'AnnadAna Sivan'
(from the book titled Maha PeriyavAL Virundhu by Raa. Ganapathi, pages 83-92)

"The cooked rice (sAdam) would have been gathered into a very huge heap, looking dazzling white like the Himalayas. Even if an elephant drowns in the sAmbAr andA (huge vessel containing sAmbAr), you wouldn't know. It is said that Himalachala Sivan created a huge pit of food for the sake of Gundodaran during the Meenakshi Kalyanam (Shiva's celestial wedding with Meenakshi at Madurai). In the same way, this poor brahmana Sivan did a marvellous and mighty task."

Kanchi Paramacharya was reminiscing about the annadhAnam festivities of Sri Ramaswamy Iyer of Tepperumal Nallur, Tamilnadu, who was more popularly (and appropriately) known as 'Annadhana Sivan'. These food festivities took place in Kumbakonam during the Mahamaham festivals in the years 1921 and 1933, and fed several thousand people.

Since the middle of the eighteenth century until the middle of the twentieth, Kumbakonam was the headquarters of Kanchi Matam. Sivan virtually made the Matam his home from 1916 since his demise in 1939.

Paramacharya continued his reminiscences about the big event thus:

"It was during the 1933 Mahamaham annadhAnam. The wood brought for fuel was a hundred cartloads. For pickles, ten cartloads of the amala fruit ( phyllanthus emblica) were received. He would just smell the vapours of the dishes being cooked and say correctly what needed to be added to a dish. From the vapours of rasam, he would order the amount of coriander yet to be ground and added. Not just a handful of corianders. 'Ground a large pan of coriander and add to the rasam', he would shout to a cook. If a large pan of coriander was to be added more than what has already been done, imagine the quantity of rasam that would have been made. And there ware two cartloads of broomsticks (of the coconut tree) that were used to clean the floor after a dining session.

"However much the number of cooked rice vessels or however long the serial wood furnaces be, they couldn't just meet the amount of rice required. So what he would do is to first cook ten or twenty bags of rice, spread the lots over long mats, cover the steaming, cooked rice (anna pAvadai) with a thin, white cloth and spread bags of raw, uncooked rice over the cloth with the cooked rice under. Then he would cover this uncooked rice with long jute sacks and fold them tightly under the mat. In the next half hour, when the sacks were removed, all the upper layer of uncooked rice would have been cooked, soft like flowers! Such was his technique to speed up the rice-making task.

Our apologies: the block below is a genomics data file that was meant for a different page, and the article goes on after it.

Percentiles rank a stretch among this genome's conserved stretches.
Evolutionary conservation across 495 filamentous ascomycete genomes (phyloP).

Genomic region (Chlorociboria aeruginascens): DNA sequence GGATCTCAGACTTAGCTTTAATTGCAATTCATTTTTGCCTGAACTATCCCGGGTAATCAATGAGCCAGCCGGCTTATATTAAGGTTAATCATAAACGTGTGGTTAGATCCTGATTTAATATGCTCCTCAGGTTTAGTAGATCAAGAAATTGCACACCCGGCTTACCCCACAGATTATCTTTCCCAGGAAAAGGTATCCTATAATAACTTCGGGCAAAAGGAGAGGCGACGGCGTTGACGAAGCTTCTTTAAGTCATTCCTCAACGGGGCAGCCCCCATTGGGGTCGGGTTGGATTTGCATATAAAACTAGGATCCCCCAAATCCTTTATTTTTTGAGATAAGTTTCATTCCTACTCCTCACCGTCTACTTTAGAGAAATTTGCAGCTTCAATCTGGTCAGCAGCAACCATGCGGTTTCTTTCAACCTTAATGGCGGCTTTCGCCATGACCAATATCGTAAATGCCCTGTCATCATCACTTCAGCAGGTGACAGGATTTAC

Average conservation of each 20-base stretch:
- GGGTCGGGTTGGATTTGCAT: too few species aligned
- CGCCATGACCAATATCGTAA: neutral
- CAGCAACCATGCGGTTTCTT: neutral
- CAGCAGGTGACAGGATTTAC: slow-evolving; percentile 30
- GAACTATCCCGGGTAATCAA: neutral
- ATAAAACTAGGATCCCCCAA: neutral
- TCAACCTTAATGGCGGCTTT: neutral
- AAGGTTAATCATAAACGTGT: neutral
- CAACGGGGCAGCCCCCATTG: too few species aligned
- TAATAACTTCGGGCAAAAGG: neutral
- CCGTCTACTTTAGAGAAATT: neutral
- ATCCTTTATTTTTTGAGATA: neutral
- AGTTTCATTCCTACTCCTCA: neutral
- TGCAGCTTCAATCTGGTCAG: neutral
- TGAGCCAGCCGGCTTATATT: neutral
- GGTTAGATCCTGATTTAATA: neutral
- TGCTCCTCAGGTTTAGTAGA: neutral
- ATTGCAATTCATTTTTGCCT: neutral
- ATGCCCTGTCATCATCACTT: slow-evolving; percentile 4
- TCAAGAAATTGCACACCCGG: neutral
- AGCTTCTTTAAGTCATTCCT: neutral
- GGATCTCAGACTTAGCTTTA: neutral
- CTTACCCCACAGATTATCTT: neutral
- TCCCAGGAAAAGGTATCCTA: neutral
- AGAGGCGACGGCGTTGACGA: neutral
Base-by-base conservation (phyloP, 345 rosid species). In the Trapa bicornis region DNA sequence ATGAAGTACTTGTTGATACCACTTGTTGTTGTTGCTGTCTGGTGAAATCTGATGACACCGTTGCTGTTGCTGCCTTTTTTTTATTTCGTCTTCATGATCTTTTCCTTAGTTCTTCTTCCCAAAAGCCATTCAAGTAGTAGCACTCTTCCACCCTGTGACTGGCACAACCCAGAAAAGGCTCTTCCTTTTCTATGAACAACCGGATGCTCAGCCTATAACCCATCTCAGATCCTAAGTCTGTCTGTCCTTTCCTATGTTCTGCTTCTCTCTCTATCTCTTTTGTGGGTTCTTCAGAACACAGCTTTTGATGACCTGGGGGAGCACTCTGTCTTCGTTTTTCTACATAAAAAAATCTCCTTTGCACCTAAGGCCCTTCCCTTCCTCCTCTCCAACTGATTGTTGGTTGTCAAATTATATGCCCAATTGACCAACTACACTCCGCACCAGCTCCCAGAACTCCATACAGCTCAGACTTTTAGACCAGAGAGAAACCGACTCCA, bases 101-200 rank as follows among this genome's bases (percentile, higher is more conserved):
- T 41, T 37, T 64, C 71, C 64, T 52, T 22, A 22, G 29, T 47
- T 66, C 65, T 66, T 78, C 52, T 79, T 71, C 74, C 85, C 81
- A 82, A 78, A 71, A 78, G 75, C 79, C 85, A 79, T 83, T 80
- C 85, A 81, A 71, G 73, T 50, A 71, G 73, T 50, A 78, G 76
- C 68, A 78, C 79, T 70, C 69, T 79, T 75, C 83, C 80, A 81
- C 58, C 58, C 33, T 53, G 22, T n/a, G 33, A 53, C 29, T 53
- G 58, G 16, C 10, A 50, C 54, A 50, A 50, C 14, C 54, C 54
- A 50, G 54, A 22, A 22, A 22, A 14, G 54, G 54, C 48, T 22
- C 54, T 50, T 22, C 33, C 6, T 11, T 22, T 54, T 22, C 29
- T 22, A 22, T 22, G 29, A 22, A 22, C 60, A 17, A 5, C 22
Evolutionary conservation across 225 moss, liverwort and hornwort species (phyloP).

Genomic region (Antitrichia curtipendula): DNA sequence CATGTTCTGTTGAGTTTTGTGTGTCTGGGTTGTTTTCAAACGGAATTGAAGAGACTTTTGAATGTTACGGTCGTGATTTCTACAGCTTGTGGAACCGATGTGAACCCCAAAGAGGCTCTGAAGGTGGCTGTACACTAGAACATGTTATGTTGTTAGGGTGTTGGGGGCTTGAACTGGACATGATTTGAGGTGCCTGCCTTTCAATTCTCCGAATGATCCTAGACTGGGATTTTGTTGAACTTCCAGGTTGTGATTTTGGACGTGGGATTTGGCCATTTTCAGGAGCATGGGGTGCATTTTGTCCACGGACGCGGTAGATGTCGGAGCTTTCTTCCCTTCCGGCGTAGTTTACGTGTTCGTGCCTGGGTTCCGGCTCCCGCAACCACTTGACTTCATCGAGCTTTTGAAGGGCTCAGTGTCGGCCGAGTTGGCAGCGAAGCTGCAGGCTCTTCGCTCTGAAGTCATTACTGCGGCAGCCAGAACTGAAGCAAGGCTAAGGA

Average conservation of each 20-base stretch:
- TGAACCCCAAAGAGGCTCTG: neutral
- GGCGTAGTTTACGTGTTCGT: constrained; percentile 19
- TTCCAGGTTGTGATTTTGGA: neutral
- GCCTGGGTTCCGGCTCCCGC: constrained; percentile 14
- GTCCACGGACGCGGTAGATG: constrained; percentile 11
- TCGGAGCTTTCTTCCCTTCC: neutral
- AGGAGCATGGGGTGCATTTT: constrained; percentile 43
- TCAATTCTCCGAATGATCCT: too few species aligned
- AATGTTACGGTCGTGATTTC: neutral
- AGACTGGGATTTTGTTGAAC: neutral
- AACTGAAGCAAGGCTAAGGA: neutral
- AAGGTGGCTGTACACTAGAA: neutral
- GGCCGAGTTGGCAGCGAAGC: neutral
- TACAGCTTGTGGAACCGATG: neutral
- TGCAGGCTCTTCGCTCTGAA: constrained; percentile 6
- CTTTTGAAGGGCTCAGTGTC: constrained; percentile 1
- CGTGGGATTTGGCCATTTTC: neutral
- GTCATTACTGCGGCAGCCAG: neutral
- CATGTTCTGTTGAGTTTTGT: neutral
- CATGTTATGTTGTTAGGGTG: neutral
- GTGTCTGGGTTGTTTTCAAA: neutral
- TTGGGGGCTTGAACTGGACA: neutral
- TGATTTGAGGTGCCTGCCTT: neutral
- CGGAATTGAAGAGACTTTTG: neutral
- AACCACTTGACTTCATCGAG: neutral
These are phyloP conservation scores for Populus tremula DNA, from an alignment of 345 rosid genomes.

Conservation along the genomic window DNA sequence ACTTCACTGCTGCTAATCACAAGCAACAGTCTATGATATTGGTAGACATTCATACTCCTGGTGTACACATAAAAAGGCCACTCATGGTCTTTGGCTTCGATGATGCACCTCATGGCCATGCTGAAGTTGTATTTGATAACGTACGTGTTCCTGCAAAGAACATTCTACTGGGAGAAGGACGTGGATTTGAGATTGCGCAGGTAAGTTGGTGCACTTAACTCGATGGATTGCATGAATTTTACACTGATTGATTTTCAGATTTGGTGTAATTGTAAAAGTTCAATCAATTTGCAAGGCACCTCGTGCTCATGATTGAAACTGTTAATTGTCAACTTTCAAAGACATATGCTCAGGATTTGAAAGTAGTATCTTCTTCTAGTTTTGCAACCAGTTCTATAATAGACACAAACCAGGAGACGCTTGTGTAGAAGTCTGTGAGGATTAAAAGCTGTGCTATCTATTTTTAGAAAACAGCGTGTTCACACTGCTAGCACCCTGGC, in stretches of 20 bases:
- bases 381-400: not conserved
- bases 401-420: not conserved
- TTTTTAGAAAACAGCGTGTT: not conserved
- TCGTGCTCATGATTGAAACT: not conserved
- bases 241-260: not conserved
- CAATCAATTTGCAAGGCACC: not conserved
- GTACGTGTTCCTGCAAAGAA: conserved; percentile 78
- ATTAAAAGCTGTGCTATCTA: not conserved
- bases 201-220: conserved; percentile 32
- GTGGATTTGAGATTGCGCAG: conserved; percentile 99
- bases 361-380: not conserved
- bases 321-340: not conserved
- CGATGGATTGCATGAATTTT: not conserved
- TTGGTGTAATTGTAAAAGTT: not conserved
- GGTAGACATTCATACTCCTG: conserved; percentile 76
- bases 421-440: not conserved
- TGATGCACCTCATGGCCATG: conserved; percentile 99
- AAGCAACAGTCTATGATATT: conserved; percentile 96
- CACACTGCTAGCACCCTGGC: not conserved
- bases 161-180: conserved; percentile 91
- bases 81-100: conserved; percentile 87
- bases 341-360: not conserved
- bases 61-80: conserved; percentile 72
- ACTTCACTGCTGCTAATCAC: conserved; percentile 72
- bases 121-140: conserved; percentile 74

"Where did he go for all the milk required for curd to serve the multitudes of diners? Sivan had another technique for this requirement. In those days when there were no refrigerators, Sivan had invented his own! Weeks or even months before the samArAdhanA (food festival), Sivan used to go about the task of collecting milk and making curds. He would pack the curd in wooden barrels, seal them with wax and drown the barrels in deep ponds. When the barrels were extracted and opened, the curd would be just like it was formed yesterday! We should say, it was not just the coolness of the pond, but the cool compassion of his mind also that made the task possible."

Though Sivan conducted the festivities on behalf of Kanchi Matam, the 1921 and 1933 MahamahamsamArAdhanAs were eventful in the sense, Paramacharya was not there in Kumbakonam at that time, as he had undertaken the ganga yAtrA (pilgrimage to the banks of Ganga) in the year 1919, which lasted for twenty-one long years. During the Mahamaham of 1933, Paramacharya had camped on the outskrits of Kumbakonam, in Patteesvaram and Tiruvidai Marudhur, en route to Ramesvaram, from where he was to proceed to Varanasi. Observing the tradition, he did not enter the Kumbakonam matam until his yAtrAwas completed. He would go to the Mahamaham pond to take bath or to the temples of Kumbakonam from his camp and return. It was during the year 1933 that the renovation work of the Matam was completed, under the supervision of Sivan.

A speciality about Sivan's annadhAnam festivities was that until the evening of the previous day there were no signs at the place of dining of any activity of food preparation. The articles would start arriving only in the night. In the 1933 festival, it was past midnight and yet not a cartload of articles arrived! Even the fearless taskmaster Sivan started worrying over the actual time left for arranging the things and start cooking to feed a lakh of people on the next morning.

The news reached the camp where Paramacharya was staying. In the next few minutes, the carts started arriving.

The carts that were usually exempted from the traffic regulations during the Mahamaham festival were at that time held up by the traffic police, who were not aware of the relaxation of rules for Sivan's carts. The circle inspector suddenly had a flash at one-thirty at night and proceeded to the scene of holdup. Thereafter, the carts that were parked outside the city moved in, and Paramacharya's blessings saw to it that everything went on well from that time.

A most notable thing about the festivities was that neither the 'Walking Sivan', nor the 'Annadhana Sivan' ever tasted a morsel of the food served! Paramacharya usually took the flattened rice offered to Sri ChandraMauleesvara, even that when he was not on fast. Annadhana Sivan would go a friend's house and take just curd rice, which was his usual, favourite dish, which he took even on normal days after offering it to his ishta devata (personal God) Sri Dakshinamurthi.

Paramacharya said later, that contrary to the popular perception that Sivan did the annadhAnam on behalf of the Kanchi Matam, it was his festivities that restored the financial status of the Matam during those difficult days.